The Super Bowl is set: the Atlanta Falcons will play the New England Patriots on February 5. But will it be a good game?
Many Super Bowls have been classics: tight games decided at the last minute by a field goal, a glorious tackle, an otherworldly catch, or some other immortal play that lives forever on ESPN.
Other Super Bowls are, to put it mega-mildly, not competitive. Lots of times, despite the reasonable idea that the best team in the AFC vs. the best team in the NFC should result in a close, or at least decent, game, the result is a blowout. In 2014, Seattle annihilated Denver 43-8. In 1993, Dallas decimated Buffalo 52-17. In the very first Super Bowl, back in 1967, Green Bay drubbed Kansas City 36-10.
In these cases, the language used to describe the game is a lot more exciting than the game. In our Super Bowl Blowout word list and the following paragraphs, you'll find a few terms to use if the big game turns out to be, as Ben Grimm would say, clobberin' time.
This is one of those words that can cause arguments so heated they make a close Super Bowl seem like a pillow fight. These days, if you say something has been decimated, most people will understand that you mean something or other has been demolished or destroyed. However, the original meaning of this word was more specific: to reduce by a tenth. In fact, the original grim sense meant to kill one out of every ten folks guilty of a military crime such as desertion. The more general, non-numerical sense isn't exactly newfangled: it's been used since 1660, but some people have really strong feelings about words sticking to their original meanings. So use this word at your own risk. Whichever meaning you intend, someone may wish to decimate you.
This word has been around since the 1500s, long before bowls were super, and it comes from the French annihil. This is a very strong word, meaning not only the destruction of something or someone, but the total, complete, 100% guaranteed destruction. If a team wins by 35 to 21, that’s a comfortable win, but not an annihilation. If the score is something along the lines of 49-3, then this word is appropriate, as is blowout.
The sibling of blowout, this word emerged in the far more gentlemanly sport of baseball: if a pitcher allows no runs, they've pitched a shutout. That meaning's been around since the 1880s, and the word later spread to other sports, including football. You can say a game in which one team doesn't score at all is shutout, and you can say the winning team shut-out the losers. In a serious insult to the waterfowl community, that unwanted zero is often referred to as a goose egg.
The original meaning of drub was to beat someone with a stick, and the Oxford English Dictionary's definition includes other violent words such as cudgel, flog, thrash, and thump. One team hasn't drubbed another team just by beating them: the result has to be a brutal beating, especially on the scoreboard.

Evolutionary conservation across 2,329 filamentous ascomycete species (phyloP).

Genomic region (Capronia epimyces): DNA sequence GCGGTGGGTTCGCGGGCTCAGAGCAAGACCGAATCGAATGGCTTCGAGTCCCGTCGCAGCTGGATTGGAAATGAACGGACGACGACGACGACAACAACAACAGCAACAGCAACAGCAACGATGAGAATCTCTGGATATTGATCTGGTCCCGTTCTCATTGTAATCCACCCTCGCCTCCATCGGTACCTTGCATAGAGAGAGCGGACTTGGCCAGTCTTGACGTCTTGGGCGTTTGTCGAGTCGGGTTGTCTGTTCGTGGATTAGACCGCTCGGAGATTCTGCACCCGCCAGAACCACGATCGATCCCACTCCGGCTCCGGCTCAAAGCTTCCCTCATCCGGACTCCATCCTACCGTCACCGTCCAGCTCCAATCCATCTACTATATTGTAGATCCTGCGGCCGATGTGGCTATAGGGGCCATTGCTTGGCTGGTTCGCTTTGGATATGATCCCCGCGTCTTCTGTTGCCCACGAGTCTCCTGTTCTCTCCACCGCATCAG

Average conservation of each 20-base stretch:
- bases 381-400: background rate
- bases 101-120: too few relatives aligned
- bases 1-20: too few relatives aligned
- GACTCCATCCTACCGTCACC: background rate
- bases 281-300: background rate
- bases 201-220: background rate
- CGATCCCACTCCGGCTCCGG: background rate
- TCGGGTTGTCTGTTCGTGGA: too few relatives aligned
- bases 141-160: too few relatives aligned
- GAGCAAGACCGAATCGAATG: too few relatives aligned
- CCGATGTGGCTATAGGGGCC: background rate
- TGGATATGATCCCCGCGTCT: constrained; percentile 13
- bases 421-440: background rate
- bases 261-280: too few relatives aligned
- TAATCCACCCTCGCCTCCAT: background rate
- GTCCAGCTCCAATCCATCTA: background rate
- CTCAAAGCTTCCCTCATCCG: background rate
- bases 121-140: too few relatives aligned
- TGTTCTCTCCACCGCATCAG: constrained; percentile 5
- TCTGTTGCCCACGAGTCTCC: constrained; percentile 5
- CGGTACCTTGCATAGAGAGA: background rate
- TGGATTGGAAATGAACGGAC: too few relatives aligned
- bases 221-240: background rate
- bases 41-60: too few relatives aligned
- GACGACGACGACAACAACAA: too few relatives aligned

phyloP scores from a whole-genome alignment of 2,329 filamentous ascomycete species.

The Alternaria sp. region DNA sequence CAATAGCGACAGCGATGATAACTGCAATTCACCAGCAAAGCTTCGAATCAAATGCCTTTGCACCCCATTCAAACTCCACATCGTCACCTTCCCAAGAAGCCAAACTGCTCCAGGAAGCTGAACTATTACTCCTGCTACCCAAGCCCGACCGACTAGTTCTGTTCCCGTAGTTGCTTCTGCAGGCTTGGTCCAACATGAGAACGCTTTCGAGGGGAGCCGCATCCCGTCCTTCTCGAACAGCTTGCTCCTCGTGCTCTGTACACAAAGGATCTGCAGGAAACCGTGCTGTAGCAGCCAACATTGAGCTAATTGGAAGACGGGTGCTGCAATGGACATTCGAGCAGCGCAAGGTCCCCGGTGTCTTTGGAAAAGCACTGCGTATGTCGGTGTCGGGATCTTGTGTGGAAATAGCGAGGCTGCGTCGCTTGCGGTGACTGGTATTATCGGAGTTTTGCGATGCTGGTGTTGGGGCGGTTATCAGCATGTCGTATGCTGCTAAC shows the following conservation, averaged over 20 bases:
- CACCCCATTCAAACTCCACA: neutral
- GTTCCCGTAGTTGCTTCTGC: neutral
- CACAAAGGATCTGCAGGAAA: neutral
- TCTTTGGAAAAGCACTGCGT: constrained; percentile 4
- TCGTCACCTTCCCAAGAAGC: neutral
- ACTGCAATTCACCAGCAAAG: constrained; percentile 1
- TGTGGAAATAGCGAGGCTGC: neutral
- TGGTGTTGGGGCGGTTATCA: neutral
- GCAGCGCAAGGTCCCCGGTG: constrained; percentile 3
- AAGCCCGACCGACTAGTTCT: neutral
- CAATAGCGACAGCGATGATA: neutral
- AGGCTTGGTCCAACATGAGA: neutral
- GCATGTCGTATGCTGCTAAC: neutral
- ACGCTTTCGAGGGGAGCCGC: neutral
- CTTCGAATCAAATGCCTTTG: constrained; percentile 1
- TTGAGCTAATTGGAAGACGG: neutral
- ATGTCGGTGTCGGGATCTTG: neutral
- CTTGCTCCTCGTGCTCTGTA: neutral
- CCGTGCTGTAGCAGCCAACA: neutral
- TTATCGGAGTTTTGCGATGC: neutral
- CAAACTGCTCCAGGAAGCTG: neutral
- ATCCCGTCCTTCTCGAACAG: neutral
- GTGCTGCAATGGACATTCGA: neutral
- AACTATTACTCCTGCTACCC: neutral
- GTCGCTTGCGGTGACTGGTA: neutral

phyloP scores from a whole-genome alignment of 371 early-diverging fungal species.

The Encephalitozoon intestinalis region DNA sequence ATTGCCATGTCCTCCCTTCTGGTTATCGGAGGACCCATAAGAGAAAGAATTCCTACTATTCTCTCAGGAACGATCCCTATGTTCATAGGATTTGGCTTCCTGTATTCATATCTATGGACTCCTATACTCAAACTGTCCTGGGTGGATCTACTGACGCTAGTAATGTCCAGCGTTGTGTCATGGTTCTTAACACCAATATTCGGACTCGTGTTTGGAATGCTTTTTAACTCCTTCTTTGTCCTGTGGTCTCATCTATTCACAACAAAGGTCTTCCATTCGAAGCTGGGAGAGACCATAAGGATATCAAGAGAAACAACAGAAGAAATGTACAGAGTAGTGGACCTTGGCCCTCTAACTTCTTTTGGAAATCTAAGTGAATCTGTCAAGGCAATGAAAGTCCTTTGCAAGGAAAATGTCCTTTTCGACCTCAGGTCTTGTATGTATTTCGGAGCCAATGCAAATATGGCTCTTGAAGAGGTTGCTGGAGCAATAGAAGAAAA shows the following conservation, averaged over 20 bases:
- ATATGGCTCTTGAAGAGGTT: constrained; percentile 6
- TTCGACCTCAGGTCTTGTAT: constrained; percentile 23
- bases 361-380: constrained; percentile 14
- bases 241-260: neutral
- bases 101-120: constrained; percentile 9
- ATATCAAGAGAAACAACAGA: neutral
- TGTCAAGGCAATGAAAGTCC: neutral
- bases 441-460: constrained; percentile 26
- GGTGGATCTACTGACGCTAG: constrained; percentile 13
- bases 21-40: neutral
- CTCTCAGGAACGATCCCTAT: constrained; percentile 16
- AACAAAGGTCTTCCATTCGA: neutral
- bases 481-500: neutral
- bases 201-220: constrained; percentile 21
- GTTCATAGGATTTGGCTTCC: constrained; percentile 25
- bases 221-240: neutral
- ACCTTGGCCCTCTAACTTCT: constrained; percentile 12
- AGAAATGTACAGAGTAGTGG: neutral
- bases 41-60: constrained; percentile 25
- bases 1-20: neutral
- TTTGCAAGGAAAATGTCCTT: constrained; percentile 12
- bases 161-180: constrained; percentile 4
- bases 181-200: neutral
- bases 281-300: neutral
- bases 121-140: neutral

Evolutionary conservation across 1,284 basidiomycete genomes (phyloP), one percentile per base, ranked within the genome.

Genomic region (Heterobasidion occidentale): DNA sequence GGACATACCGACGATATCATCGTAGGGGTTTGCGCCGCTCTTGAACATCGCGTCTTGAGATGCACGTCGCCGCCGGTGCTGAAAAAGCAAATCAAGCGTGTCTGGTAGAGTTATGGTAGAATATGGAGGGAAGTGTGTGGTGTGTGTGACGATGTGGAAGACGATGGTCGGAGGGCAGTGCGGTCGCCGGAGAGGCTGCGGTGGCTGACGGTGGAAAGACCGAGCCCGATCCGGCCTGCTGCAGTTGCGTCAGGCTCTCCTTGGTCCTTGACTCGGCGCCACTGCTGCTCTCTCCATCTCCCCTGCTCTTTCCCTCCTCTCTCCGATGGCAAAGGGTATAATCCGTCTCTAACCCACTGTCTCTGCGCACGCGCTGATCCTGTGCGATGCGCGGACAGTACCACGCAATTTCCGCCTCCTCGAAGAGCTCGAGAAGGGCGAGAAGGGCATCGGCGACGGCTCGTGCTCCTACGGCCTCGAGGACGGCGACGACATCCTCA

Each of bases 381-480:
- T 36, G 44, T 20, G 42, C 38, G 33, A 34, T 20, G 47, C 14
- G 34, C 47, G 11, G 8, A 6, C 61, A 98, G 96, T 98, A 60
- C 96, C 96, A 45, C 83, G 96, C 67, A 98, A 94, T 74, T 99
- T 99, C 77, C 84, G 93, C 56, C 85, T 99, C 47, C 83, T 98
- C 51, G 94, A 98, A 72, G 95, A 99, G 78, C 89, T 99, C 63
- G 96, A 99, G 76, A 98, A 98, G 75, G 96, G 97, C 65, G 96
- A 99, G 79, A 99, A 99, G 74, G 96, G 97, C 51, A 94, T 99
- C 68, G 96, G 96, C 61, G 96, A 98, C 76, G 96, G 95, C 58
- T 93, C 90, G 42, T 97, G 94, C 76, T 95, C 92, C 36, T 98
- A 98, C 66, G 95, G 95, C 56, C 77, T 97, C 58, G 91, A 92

Words are in a constant state of change: some become trendy, some get lost, and many soften over time. Massacre is one of those words that's broadened since first popping up in the 1500s. Originally, to massacre was to kill many people, and the term still has that meaning, often in reference to gun massacres. But in the 20th century, this word gravitated toward other one-sided actions, including sports. A Washington Post article from 1940 shows how perfect this word is for the war-like game of football: "The Chicago Bears massacred the Washington Redskins, 73–0, yesterday." In an amusing turn of lexical events, before massacre shifted to sports, it took a detour to the world of music, becoming a word choice of folks who give concerts, let us say, bad reviews. Back in 1880, John Ruskin wrote in Arrows of the Chance that he "heard William Tell entirely massacred at the great opera house." Ouchie.
The origin of this term is unknown, but it first emerged during World War II, and a clobbering sometimes referred to a bombing raid. Whether the circumstances involve war, football, or an argument, the party who gets clobbered has suffered a serious thrashing.
This term isn't often used to describe a major massacre in football, but it should be, I reckon. Like drub, thwack originally referred to hitting someone with a stick, and the word broadened to include other types of one-sided assaults. This word was good enough for Shakespeare, who used it in Coriolanus: "Here's he that was wont to thwacke our Generall, Caius Martius."
When something has been squashed, it hasn't been erased from existence, as in an annihilation. Rather, a literal squash or squashing involves something being smashed flat or crushed: if you step on a basketball or football, pushing all the air out of it, until the ball is a sad, thin piece of uninflated leather, you squashed it. The odor of defeat surrounding this word makes it an apt one for describing football games that take all the air out of the other team and their fans.
Remember — there's so much more to game day than football, food and commercials. There's a whole slew of really fun words to learn. Boost your word power with our list: Super Bowl Blowout: Dull Game, Epic Vocabulary!
Mark Peters is a language columnist, lexicographer, and humorist who has written for Esquire, The Funny Times, New Scientist, Psychology Today, Salon, and Slate. He contributes to OUPblog and writes the Best Joke Ever column for McSweeney's. You can read Mark's own jokes on Twitter, such as, "I play by my own rules, which is probably why no one comes to my board game parties anymore."Click here to read other articles by Mark Peters